The consumer dairy business, whose brands include Dairyworks, Rolling Meadow and Alpine, was bought by NZX-listed Synlait Milk for $112 million in October 2019, and is looking to take advantage of the manufacturer’s connections and know-how to help achieve its aim of doubling its business over the next three years, by expanding its product range here and overseas.
“We have some pretty big aspirations,” says chief executive Tim Carter.
Health and wellbeing is a major consumer trend, particular after Covid-19, with anything whole food, plant-based or organic growing at a rapid rate, he says.
“We are seriously looking at collagen,” he says. “Collagen is a big trend.”
Celebrity Khloe Kardashian has just partnered with United States collagen supplement company Dose & Co and is the firm’s global spokesperson, espousing the benefits of sprinkling pure collagen powder on her daily coffee when the product launched in October.
Here in New Zealand, premium dairy company Lewis Road released a collagen-infused milk earlier this year, and Hawke’s Bay company Adashiko has just launched a Collagen Refresh premium bottled water this month.
Dairyworks is “seriously looking” at a yoghurt product which includes collagen to meet demand for foods that improve wellbeing, with potential benefits to the gut, bones, and immunity, Carter says.
“I think it’s probably a natural race for the dairy companies to be in there with collagen,” he says.
Dairyworks is agile and could get a collagen product to market in 12 to 16 weeks, compared with a big organisation that might take 12 to 18 months, he says.
However, claims around the benefits of collagen in food are controversial.
The Ministry of Health’s advice service, Healthline, says collagen is one of the major building blocks of bones, skin, muscles, tendons and ligaments, and is the “glue” that holds all these things together. While there aren’t many studies on collagen supplements, those that exist show they may help improve skin texture and muscle mass, as well as reduce osteoarthritis pain, it says.
Lewis Road has copped some flak for its collagen milk, which was named among the “winners” at Consumer’s 2020 Bad Taste Awards.
Lewis Road initially claimed on its website collagen was “scientifically shown to regenerate joint cartilage”.
Consumer said evidence for collagen supplementation was far from conclusive and its claims were not approved under the Food Standards Code.
Lewis Road has since dropped the claims and apologised, saying a staff member “published the statement in error”.
Dairyworks is looking into the claims around collagen as part of its scope and would be careful what it said in its marketing, Carter says.
Still, he says there is a “feel good” factor to the product.
“For whatever reason, consumers think there’s something in it,” he says.
It was similar to claims around the benefits from consuming milk which only has the A2 protein, even though the claims were not proven, he says.
“If it’s about wellbeing and it’s probably more than a chance that it’s doing better for me, then why wouldn’t you?” he says.
Dairyworks is also actively considering plant-based products, consistent with Synlait’s strategy to do milk differently.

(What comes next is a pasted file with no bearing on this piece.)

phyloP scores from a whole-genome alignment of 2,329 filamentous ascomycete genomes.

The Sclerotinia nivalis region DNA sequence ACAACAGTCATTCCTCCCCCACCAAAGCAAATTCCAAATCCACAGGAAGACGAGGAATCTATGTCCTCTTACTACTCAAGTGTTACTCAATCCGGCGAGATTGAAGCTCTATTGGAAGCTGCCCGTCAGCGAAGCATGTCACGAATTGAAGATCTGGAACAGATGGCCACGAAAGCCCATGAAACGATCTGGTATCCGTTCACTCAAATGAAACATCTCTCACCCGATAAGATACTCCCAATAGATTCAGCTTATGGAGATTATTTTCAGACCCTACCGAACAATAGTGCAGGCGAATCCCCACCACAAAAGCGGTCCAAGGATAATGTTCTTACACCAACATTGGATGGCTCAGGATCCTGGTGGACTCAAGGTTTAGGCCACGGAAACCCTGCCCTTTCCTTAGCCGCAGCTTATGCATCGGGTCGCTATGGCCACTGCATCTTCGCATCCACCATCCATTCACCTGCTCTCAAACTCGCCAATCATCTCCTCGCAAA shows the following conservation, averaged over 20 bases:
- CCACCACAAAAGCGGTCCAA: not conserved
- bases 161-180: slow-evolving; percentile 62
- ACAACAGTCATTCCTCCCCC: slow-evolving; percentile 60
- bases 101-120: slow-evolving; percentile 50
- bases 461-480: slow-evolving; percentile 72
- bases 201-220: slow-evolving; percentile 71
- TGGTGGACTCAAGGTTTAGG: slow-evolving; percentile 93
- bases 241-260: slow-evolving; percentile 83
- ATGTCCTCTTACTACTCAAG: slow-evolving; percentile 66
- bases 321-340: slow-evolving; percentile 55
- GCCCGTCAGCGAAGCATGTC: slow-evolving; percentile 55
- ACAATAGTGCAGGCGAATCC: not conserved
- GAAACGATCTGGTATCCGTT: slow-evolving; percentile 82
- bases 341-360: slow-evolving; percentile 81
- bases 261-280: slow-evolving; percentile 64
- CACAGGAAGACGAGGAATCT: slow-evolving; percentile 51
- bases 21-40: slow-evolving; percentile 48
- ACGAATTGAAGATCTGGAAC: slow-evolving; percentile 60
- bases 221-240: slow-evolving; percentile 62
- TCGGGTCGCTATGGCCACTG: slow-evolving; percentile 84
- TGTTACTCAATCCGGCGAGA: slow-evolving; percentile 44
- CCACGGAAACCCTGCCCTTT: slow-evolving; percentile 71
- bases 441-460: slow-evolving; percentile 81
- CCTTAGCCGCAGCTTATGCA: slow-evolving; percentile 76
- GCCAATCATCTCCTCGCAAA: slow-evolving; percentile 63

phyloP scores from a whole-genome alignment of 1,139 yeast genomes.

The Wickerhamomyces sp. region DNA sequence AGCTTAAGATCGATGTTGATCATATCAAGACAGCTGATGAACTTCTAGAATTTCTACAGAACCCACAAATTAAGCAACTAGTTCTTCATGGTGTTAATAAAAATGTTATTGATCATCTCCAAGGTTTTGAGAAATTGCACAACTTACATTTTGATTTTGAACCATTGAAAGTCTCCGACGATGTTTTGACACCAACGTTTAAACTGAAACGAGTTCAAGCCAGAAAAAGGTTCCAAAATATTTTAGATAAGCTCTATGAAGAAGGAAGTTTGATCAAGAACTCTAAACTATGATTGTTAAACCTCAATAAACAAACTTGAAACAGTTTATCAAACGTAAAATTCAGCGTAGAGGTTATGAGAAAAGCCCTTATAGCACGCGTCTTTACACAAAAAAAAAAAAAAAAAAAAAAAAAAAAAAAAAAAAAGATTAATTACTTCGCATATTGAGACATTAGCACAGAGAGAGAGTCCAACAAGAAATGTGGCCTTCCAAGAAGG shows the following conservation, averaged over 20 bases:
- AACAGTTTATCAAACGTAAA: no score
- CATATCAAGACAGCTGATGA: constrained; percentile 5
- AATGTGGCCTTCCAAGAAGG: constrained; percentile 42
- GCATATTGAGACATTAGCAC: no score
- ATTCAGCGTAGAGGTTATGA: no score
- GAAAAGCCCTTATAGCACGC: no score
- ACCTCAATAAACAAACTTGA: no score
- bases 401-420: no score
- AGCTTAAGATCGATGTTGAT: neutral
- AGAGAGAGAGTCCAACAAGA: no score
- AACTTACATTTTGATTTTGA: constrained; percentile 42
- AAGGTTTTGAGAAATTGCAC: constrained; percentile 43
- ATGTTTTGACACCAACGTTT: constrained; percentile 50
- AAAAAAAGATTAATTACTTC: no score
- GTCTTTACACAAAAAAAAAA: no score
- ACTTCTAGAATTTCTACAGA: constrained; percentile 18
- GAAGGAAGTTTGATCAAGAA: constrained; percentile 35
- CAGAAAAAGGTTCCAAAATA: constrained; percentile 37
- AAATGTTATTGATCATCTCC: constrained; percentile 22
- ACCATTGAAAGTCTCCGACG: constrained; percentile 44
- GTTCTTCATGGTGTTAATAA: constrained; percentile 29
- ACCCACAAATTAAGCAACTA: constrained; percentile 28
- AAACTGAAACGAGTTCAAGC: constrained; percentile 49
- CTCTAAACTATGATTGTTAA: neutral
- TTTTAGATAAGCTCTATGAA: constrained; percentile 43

“Everyone used to be bovine,” says Carter. “But nowadays, people flex. They might have oat-based, they might have soy, and they could have dairy all in a day. It’s a trend that will last, so that’s a trend that we want to be in.”
Dairyworks is engaging with partners and is planning to have products on the shelf in the first half of this year, with potential across cheese, yoghurts and milk, he says.
The company has already had success with other new products as time-pressured Kiwis branch out from their traditional purchase of a one kilo block of cheese and add more convenience foods to the shopping trolley.
Sales of its cheese slices were growing 16 per cent a year, outpacing the 2 to 4 per cent growth in the general cheese category. Its high-protein yoghurt, which includes a layer of fruit and a muesli topping, launched in October, is outpacing expectations with production stepped up to four times a week from twice a week.
“The demand is there,” Carter says. “If you can meet consumer need, they’ll fly off the shelf.”
Dairyworks has benefited from people spending more on speciality cheeses and butters since Covid as they increasingly dined at home and were looking for culinary inspiration.
Sales of fresh cheeses like halloumi were growing 12 per cent a year, while parmesan and mozzarella were increasing by about 10 per cent.
“People are treating themselves and probably also making special meals in the weekends,” he says.
The company launched flavoured butters in Australia through Woolworths last July, and in New Zealand in September, to capitalise on the demand for culinary inspiration.
Carter expects the trend to continue for the next couple of years.
Growth in the company’s retail grocery business during Covid has offset a drop off in food service sales, he says.
As well as expanding its range of products, Dairyworks, which sells its products in 16 markets, is targeting New Zealand, Australia, the Pacific and China for further growth.
The company expanded to Australia 18 months ago and the country now makes up about 10 per cent of its business, but it’s growing at a rapid rate of 300 per cent.
It has just reached a distribution agreement for the Pacific Islands, which should accelerate growth in that market.
In China, where it sells smaller-sized convenience and snack foods, it’s looking to move from a distribution agreement to a partnership to grow the business at a far faster rate this year.
Right now, though, Dairyworks is gearing up for the busy summer season, with 30 per cent of its speciality cheese volume typically sold during December and January when there is a lot of entertaining.